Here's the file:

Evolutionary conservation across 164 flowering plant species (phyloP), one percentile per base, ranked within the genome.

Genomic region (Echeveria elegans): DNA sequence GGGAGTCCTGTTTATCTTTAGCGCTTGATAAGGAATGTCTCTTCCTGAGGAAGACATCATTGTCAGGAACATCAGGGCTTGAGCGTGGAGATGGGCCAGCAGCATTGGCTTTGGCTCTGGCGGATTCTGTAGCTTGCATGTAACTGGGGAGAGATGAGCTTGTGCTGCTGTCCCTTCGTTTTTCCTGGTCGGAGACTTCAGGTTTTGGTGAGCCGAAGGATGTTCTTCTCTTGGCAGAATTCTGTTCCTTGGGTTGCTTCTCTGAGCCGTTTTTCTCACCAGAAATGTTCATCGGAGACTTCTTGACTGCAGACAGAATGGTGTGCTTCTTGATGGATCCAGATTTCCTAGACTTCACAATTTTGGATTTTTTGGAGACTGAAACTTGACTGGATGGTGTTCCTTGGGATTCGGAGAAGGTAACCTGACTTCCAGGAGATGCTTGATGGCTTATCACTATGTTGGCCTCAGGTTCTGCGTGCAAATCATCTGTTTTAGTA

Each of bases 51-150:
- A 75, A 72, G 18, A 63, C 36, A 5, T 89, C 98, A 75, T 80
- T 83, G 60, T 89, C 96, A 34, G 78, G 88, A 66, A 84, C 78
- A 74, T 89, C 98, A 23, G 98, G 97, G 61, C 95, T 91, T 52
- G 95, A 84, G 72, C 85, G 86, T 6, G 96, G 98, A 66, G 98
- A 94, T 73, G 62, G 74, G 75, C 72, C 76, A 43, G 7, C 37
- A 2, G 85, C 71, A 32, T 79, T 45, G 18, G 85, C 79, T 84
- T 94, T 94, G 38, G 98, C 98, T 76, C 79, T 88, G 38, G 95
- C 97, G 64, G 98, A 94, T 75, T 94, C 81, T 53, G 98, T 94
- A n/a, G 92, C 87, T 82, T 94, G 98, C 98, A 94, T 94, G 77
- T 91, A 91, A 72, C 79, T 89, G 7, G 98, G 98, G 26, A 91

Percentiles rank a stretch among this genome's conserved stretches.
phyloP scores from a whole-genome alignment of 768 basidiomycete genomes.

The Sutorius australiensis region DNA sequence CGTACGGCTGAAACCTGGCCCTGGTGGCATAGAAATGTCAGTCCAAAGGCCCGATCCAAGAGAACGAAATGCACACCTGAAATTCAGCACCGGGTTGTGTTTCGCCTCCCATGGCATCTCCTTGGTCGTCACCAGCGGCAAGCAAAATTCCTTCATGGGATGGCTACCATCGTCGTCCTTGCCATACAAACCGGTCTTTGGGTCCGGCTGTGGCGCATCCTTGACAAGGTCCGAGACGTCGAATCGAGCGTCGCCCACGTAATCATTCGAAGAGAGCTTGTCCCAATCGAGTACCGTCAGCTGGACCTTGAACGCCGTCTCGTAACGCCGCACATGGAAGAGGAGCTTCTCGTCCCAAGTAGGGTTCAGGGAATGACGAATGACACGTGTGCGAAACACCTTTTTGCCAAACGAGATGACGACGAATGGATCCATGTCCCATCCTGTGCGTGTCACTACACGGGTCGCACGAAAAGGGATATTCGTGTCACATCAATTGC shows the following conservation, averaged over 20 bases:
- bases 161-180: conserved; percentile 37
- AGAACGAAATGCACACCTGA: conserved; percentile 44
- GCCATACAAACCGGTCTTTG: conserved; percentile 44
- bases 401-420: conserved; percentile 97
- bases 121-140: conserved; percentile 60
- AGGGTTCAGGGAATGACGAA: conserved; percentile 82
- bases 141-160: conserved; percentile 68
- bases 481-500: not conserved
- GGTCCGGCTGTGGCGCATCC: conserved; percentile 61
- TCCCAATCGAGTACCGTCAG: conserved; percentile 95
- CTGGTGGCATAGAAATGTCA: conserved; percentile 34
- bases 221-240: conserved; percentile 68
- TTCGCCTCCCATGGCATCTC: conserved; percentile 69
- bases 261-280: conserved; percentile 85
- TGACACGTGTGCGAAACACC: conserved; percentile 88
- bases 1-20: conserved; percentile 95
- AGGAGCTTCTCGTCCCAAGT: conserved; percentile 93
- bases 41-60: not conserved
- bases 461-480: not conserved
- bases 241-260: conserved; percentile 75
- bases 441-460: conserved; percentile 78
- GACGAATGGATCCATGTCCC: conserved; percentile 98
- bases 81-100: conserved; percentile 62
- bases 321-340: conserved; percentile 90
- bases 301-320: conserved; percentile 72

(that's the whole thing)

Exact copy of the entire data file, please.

Evolutionary conservation across 164 flowering plant species (phyloP), one percentile per base, ranked within the genome.

Genomic region (Echeveria elegans): DNA sequence GGGAGTCCTGTTTATCTTTAGCGCTTGATAAGGAATGTCTCTTCCTGAGGAAGACATCATTGTCAGGAACATCAGGGCTTGAGCGTGGAGATGGGCCAGCAGCATTGGCTTTGGCTCTGGCGGATTCTGTAGCTTGCATGTAACTGGGGAGAGATGAGCTTGTGCTGCTGTCCCTTCGTTTTTCCTGGTCGGAGACTTCAGGTTTTGGTGAGCCGAAGGATGTTCTTCTCTTGGCAGAATTCTGTTCCTTGGGTTGCTTCTCTGAGCCGTTTTTCTCACCAGAAATGTTCATCGGAGACTTCTTGACTGCAGACAGAATGGTGTGCTTCTTGATGGATCCAGATTTCCTAGACTTCACAATTTTGGATTTTTTGGAGACTGAAACTTGACTGGATGGTGTTCCTTGGGATTCGGAGAAGGTAACCTGACTTCCAGGAGATGCTTGATGGCTTATCACTATGTTGGCCTCAGGTTCTGCGTGCAAATCATCTGTTTTAGTA

Each of bases 51-150:
- A 75, A 72, G 18, A 63, C 36, A 5, T 89, C 98, A 75, T 80
- T 83, G 60, T 89, C 96, A 34, G 78, G 88, A 66, A 84, C 78
- A 74, T 89, C 98, A 23, G 98, G 97, G 61, C 95, T 91, T 52
- G 95, A 84, G 72, C 85, G 86, T 6, G 96, G 98, A 66, G 98
- A 94, T 73, G 62, G 74, G 75, C 72, C 76, A 43, G 7, C 37
- A 2, G 85, C 71, A 32, T 79, T 45, G 18, G 85, C 79, T 84
- T 94, T 94, G 38, G 98, C 98, T 76, C 79, T 88, G 38, G 95
- C 97, G 64, G 98, A 94, T 75, T 94, C 81, T 53, G 98, T 94
- A n/a, G 92, C 87, T 82, T 94, G 98, C 98, A 94, T 94, G 77
- T 91, A 91, A 72, C 79, T 89, G 7, G 98, G 98, G 26, A 91

Percentiles rank a stretch among this genome's conserved stretches.
phyloP scores from a whole-genome alignment of 768 basidiomycete genomes.

The Sutorius australiensis region DNA sequence CGTACGGCTGAAACCTGGCCCTGGTGGCATAGAAATGTCAGTCCAAAGGCCCGATCCAAGAGAACGAAATGCACACCTGAAATTCAGCACCGGGTTGTGTTTCGCCTCCCATGGCATCTCCTTGGTCGTCACCAGCGGCAAGCAAAATTCCTTCATGGGATGGCTACCATCGTCGTCCTTGCCATACAAACCGGTCTTTGGGTCCGGCTGTGGCGCATCCTTGACAAGGTCCGAGACGTCGAATCGAGCGTCGCCCACGTAATCATTCGAAGAGAGCTTGTCCCAATCGAGTACCGTCAGCTGGACCTTGAACGCCGTCTCGTAACGCCGCACATGGAAGAGGAGCTTCTCGTCCCAAGTAGGGTTCAGGGAATGACGAATGACACGTGTGCGAAACACCTTTTTGCCAAACGAGATGACGACGAATGGATCCATGTCCCATCCTGTGCGTGTCACTACACGGGTCGCACGAAAAGGGATATTCGTGTCACATCAATTGC shows the following conservation, averaged over 20 bases:
- bases 161-180: conserved; percentile 37
- AGAACGAAATGCACACCTGA: conserved; percentile 44
- GCCATACAAACCGGTCTTTG: conserved; percentile 44
- bases 401-420: conserved; percentile 97
- bases 121-140: conserved; percentile 60
- AGGGTTCAGGGAATGACGAA: conserved; percentile 82
- bases 141-160: conserved; percentile 68
- bases 481-500: not conserved
- GGTCCGGCTGTGGCGCATCC: conserved; percentile 61
- TCCCAATCGAGTACCGTCAG: conserved; percentile 95
- CTGGTGGCATAGAAATGTCA: conserved; percentile 34
- bases 221-240: conserved; percentile 68
- TTCGCCTCCCATGGCATCTC: conserved; percentile 69
- bases 261-280: conserved; percentile 85
- TGACACGTGTGCGAAACACC: conserved; percentile 88
- bases 1-20: conserved; percentile 95
- AGGAGCTTCTCGTCCCAAGT: conserved; percentile 93
- bases 41-60: not conserved
- bases 461-480: not conserved
- bases 241-260: conserved; percentile 75
- bases 441-460: conserved; percentile 78
- GACGAATGGATCCATGTCCC: conserved; percentile 98
- bases 81-100: conserved; percentile 62
- bases 321-340: conserved; percentile 90
- bases 301-320: conserved; percentile 72